Orbiting hotel with $5M luxury suites needs investors to get off the ground

'You'd have one great view'

The billions it will cost to build the planet’s first luxury hotel in low Earth orbit could be well spent if the developers can prove that private space construction is possible and profitable.

That’s the gamble that the Gateway Foundation is making with its Werner Von Braun Hotel, with an eye toward building even larger facilities like a spaceport and convincing other space-faring companies that it has the technology needed for megastructures such as orbiting factories and power plants.

It remains to be seen whether investors will get behind the idea. As an industry, space tourism is in its infancy. Nevertheless, space-based business is expected to be worth billions of dollars a year, according to several analyses.

"We need to get investors to see how money can be made," said John Blincow, president of Gateway and CEO of Orbital Assembly. "Von Braun is key to that because it’s a big hotel."


To be sure, there is money to be made in space. The global space industry was valued at about $345 billion in 2016, according to the Federal Aviation Administration, with the U.S. accounting for $158 billion. Morgan Stanley projects the industry may grow to $1 trillion worldwide by 2040.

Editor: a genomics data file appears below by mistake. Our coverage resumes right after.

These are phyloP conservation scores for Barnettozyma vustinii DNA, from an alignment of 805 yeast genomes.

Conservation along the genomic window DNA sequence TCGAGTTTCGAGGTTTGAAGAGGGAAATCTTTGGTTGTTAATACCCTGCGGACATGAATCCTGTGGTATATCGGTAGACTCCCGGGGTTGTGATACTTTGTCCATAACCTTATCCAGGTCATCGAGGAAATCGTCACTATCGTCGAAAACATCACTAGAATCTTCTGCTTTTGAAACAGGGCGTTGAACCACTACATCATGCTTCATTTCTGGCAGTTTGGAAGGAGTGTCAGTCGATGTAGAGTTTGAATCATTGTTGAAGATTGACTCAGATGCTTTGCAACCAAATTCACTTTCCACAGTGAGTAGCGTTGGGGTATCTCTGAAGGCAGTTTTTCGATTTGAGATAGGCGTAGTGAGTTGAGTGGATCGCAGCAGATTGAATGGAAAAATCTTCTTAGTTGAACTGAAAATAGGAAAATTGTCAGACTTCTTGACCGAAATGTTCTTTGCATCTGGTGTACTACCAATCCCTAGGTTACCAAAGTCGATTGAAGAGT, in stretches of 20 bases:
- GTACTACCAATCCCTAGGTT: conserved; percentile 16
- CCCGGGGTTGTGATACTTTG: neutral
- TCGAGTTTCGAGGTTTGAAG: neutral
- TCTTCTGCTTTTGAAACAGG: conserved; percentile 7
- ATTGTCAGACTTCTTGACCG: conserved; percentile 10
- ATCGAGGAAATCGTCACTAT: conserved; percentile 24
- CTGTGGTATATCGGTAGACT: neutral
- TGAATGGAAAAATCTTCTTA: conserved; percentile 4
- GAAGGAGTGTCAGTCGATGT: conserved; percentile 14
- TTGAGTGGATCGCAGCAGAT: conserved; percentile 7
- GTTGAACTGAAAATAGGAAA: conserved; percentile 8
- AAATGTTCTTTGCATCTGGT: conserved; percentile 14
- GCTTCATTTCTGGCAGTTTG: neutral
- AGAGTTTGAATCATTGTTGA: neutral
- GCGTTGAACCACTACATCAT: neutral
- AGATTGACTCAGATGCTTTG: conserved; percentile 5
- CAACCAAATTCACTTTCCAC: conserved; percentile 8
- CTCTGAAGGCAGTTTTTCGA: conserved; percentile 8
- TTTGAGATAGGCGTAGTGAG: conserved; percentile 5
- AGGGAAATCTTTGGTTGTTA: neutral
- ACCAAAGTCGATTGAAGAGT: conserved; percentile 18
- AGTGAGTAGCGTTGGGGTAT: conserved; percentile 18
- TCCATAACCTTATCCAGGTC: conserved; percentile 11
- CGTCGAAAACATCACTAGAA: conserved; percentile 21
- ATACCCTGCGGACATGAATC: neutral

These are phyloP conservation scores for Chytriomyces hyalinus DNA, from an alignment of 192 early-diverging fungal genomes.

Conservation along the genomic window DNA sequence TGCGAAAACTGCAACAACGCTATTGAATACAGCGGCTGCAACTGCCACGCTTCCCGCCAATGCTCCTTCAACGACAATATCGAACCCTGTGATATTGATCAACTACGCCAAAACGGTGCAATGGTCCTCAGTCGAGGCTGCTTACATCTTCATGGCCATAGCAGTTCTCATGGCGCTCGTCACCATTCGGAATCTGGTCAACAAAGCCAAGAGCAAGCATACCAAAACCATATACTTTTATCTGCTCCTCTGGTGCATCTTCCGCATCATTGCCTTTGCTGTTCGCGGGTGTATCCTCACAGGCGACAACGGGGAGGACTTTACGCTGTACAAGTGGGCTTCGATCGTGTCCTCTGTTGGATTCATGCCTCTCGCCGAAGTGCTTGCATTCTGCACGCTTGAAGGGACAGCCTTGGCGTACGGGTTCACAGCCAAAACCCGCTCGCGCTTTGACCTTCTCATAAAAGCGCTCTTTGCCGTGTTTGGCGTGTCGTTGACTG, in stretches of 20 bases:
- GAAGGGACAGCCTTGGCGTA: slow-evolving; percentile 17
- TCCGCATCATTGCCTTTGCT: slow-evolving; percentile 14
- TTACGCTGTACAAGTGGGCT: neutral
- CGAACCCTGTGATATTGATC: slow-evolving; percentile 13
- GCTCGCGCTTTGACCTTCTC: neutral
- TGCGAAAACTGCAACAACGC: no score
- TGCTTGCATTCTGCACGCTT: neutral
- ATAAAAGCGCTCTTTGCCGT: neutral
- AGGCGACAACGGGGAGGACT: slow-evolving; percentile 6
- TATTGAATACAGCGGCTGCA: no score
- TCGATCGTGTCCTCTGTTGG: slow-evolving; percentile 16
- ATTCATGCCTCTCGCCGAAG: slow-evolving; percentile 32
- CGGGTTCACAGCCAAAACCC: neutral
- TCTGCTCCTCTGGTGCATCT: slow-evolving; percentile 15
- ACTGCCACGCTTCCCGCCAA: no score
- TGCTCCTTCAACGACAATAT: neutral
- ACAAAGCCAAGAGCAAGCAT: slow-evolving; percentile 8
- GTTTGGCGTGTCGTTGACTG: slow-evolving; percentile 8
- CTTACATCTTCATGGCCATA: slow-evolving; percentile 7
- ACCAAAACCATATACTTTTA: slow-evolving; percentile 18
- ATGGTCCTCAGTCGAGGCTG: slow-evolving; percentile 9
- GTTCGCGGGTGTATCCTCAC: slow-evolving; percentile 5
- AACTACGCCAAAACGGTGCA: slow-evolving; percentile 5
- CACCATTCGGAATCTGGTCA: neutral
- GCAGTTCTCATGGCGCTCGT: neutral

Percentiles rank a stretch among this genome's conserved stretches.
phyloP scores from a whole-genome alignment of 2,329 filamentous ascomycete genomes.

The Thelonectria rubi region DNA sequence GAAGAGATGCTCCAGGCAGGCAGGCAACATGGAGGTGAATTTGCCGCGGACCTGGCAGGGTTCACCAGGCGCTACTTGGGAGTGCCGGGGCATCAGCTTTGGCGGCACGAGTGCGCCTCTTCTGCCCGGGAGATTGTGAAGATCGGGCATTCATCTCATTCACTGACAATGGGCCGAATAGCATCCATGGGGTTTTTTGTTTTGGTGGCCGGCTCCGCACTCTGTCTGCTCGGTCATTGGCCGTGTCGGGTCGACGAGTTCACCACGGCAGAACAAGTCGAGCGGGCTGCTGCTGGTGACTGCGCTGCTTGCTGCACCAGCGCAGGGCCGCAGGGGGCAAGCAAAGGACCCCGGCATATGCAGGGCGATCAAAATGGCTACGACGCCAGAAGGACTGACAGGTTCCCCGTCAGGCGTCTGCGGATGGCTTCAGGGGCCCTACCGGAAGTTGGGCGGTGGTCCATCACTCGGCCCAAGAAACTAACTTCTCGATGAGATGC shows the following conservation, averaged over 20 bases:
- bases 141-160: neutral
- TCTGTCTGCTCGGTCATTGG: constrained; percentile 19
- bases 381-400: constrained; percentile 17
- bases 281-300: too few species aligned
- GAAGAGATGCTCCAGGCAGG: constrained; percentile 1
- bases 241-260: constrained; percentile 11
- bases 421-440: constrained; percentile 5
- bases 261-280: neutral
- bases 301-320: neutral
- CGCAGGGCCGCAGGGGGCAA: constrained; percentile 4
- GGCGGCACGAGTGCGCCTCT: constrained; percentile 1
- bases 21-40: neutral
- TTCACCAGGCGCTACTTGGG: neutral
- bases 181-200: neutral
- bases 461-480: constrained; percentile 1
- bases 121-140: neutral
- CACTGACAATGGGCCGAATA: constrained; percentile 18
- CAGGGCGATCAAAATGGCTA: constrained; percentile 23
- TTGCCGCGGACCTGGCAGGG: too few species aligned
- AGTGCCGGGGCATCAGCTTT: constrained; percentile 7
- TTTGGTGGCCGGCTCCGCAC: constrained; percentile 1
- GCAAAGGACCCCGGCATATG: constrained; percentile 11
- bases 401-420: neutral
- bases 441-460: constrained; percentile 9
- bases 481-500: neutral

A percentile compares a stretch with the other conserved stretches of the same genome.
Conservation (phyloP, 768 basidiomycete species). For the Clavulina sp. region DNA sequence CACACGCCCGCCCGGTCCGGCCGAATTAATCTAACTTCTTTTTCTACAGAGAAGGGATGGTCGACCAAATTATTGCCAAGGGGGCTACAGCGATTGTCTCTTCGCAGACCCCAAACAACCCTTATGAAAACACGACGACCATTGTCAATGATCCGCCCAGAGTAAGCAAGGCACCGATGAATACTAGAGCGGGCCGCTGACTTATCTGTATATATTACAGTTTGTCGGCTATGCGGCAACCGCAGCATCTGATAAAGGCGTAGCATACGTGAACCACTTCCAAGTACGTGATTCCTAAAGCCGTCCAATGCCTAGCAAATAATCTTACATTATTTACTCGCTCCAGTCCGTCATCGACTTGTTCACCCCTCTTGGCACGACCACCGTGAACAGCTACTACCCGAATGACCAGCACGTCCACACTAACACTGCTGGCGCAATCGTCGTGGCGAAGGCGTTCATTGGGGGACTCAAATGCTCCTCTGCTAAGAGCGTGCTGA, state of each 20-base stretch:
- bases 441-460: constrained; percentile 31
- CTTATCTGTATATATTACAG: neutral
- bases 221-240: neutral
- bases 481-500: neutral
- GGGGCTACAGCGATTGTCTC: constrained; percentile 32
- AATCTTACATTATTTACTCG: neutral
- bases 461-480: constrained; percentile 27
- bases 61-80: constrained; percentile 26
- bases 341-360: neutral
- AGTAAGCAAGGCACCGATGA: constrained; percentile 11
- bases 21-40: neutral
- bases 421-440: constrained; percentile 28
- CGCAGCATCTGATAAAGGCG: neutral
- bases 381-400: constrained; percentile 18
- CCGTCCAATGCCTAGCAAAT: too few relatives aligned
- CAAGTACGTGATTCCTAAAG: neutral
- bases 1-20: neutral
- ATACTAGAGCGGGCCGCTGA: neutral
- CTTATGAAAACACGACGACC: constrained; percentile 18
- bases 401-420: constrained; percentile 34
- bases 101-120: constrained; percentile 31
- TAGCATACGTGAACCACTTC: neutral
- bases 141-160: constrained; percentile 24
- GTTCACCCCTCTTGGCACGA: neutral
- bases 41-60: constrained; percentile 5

"The thing that’s holding us back is economics," Blincow said. "Right now, you see traditional investments into things like cube sats. There’s a lot of money to be made there." 

And the U.S. Chamber of Commerce has recognized that same trend. It estimates that the space industry will grow at about 6 percent a year, which is conservative.

"The real space revolution has yet to begin in earnest. Most of the current revenues from space activity accrue to industries, such as direct-to-home television and geolocation, navigation, and timing services," Brian Higginbotham, a senior economist, wrote for the Chamber of Commerce.

"The next development phase will be decidedly different, potentially shifting into new product development, additive manufacturing in low-Earth orbit, and new activities like space mining," he said. "It is not speculation to suggest the future development will see new markets, new industries, and new sources of innovation."

A growing industry

Von Braun would be a big hotel with a big price tag for a short stay. And it needs to be built and making money in a short amount of time to appease investors.

So, a three-night, double-occupancy stay in a luxury suite would be $5 million, while a standard room for the same duration would be $2 million. The costs are less eyebrow-raising, given the six-figure price tag to which space tourists are already accustomed.

Virgin Galactic, which just went public, is charging $250,000 for tickets to a trip on Spaceship Two that would take a passenger to the boundary of Earth’s atmosphere and return them to terra firma soon thereafter.